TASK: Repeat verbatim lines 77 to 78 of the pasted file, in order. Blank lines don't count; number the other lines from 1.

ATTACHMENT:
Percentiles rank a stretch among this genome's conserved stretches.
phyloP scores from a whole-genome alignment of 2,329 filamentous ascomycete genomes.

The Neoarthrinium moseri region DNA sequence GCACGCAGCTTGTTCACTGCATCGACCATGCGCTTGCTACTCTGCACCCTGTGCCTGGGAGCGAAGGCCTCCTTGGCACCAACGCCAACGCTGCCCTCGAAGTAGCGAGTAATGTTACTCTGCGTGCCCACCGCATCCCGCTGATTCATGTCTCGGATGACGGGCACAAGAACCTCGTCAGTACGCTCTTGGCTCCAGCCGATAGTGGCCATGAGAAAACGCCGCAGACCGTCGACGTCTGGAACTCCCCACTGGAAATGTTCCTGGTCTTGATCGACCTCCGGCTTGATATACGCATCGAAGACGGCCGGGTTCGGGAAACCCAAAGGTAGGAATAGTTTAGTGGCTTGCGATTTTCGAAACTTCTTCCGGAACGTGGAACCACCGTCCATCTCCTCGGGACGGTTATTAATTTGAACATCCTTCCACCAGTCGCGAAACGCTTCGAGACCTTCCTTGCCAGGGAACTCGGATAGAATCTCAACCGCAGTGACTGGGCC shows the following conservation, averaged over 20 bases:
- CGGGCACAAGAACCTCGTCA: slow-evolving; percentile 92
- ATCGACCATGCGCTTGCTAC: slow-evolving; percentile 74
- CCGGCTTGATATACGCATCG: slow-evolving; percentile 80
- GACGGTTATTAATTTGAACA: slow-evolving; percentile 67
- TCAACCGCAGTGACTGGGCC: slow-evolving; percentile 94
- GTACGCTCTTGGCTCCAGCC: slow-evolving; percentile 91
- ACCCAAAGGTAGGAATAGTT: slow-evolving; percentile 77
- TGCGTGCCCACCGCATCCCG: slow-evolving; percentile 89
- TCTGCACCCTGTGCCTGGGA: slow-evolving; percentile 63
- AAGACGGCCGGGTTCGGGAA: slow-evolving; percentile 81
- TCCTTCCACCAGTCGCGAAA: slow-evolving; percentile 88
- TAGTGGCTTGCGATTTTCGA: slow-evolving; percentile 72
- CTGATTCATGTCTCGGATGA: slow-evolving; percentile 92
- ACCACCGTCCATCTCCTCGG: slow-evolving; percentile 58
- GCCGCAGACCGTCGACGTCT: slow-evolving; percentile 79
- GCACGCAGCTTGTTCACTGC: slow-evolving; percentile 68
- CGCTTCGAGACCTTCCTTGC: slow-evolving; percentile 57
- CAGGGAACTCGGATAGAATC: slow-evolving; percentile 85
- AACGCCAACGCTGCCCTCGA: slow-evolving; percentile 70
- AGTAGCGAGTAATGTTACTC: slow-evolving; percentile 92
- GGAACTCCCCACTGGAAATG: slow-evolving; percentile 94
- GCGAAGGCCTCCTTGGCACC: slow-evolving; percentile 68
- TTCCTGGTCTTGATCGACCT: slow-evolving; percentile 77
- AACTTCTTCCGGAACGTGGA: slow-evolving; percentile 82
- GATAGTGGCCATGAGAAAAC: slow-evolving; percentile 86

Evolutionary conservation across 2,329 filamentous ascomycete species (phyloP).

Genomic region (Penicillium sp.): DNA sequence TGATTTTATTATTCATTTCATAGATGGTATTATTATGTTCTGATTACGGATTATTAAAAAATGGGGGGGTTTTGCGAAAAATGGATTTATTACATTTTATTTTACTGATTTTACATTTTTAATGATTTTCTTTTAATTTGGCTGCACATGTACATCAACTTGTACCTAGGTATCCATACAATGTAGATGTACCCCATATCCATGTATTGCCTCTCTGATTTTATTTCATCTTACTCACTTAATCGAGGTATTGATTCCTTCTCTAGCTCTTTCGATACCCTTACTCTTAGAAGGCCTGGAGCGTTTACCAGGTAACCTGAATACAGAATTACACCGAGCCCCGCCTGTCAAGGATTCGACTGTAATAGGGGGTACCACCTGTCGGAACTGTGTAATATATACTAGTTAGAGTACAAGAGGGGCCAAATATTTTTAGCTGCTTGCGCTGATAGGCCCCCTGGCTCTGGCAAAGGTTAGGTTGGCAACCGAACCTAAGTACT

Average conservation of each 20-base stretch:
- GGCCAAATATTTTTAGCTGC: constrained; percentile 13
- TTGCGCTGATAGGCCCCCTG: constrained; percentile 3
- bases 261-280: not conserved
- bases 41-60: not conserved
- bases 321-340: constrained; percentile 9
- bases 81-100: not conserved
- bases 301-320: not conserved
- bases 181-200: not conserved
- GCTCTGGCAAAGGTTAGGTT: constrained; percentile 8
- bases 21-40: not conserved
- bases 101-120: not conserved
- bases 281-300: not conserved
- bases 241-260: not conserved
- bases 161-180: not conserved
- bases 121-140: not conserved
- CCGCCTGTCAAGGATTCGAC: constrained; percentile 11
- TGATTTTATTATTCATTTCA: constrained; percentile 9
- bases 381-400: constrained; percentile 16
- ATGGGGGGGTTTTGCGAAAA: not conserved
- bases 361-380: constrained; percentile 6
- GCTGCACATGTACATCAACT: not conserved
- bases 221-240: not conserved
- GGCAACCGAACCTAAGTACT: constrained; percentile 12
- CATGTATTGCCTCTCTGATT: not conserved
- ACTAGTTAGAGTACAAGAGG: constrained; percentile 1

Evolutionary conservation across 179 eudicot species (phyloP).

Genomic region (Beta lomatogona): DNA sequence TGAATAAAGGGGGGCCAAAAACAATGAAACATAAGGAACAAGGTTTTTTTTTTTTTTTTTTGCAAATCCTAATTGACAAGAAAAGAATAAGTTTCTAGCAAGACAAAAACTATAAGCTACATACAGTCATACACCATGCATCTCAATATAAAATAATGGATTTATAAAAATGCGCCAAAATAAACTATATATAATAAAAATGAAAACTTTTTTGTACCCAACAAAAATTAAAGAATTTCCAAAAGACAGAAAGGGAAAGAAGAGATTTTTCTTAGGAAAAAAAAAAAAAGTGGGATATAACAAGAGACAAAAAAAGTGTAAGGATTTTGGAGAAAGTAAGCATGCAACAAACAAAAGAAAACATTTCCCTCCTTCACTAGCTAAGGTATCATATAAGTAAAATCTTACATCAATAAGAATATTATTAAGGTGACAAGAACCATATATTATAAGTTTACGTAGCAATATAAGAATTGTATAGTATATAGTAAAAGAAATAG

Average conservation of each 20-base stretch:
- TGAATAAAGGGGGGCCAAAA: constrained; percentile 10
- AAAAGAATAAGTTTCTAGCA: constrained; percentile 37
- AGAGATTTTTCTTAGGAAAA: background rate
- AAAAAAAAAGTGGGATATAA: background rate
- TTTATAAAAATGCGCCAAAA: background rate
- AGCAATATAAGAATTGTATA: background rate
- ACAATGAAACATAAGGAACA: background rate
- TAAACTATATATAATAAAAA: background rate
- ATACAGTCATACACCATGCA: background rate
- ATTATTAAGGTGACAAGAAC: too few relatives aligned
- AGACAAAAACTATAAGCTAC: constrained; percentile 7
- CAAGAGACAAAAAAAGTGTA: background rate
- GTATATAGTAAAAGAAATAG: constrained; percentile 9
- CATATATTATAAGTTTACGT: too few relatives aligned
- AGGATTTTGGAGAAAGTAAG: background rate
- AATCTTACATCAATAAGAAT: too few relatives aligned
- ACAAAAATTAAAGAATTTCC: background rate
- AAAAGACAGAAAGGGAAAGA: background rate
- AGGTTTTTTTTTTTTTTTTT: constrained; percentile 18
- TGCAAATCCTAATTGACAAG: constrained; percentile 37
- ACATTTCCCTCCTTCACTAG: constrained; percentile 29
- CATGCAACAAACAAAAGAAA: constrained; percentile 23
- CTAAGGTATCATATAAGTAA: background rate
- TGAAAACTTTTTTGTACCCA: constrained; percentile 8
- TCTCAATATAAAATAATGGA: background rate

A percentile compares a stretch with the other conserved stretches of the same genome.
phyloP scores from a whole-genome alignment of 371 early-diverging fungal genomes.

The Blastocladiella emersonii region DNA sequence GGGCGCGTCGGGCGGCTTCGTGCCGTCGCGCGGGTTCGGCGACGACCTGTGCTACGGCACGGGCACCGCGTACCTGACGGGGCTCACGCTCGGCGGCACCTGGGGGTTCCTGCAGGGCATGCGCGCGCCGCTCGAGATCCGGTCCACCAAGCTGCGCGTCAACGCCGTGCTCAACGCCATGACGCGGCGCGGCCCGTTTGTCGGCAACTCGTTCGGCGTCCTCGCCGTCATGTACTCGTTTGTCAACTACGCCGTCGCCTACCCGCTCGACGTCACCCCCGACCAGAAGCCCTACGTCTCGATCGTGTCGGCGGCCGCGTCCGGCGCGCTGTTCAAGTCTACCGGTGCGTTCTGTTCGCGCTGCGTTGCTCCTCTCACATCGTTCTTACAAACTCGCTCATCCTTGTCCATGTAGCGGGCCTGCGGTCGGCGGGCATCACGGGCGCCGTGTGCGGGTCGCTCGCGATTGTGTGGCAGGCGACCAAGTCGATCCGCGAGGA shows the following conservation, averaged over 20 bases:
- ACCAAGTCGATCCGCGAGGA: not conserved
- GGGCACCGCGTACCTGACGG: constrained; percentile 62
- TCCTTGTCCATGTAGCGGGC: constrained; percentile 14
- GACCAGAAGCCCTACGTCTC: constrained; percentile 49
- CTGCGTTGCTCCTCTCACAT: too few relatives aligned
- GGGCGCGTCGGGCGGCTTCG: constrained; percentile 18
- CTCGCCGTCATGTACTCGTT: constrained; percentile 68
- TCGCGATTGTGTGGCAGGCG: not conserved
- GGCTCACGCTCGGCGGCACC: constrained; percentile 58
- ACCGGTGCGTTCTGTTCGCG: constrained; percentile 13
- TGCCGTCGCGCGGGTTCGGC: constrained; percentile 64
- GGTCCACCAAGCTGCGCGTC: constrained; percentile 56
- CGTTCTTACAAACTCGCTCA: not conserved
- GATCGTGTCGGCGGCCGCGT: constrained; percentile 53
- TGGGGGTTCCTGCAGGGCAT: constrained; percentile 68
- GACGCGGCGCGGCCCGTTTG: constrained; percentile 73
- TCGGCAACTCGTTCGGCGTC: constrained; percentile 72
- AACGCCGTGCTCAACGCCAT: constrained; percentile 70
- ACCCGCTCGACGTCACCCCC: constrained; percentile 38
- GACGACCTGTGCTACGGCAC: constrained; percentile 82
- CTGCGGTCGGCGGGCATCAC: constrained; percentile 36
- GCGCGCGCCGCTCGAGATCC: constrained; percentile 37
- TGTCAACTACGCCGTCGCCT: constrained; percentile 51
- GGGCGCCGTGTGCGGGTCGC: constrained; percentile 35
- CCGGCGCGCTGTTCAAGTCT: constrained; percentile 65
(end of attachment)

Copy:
- AAAAGACAGAAAGGGAAAGA: background rate
- AGGTTTTTTTTTTTTTTTTT: constrained; percentile 18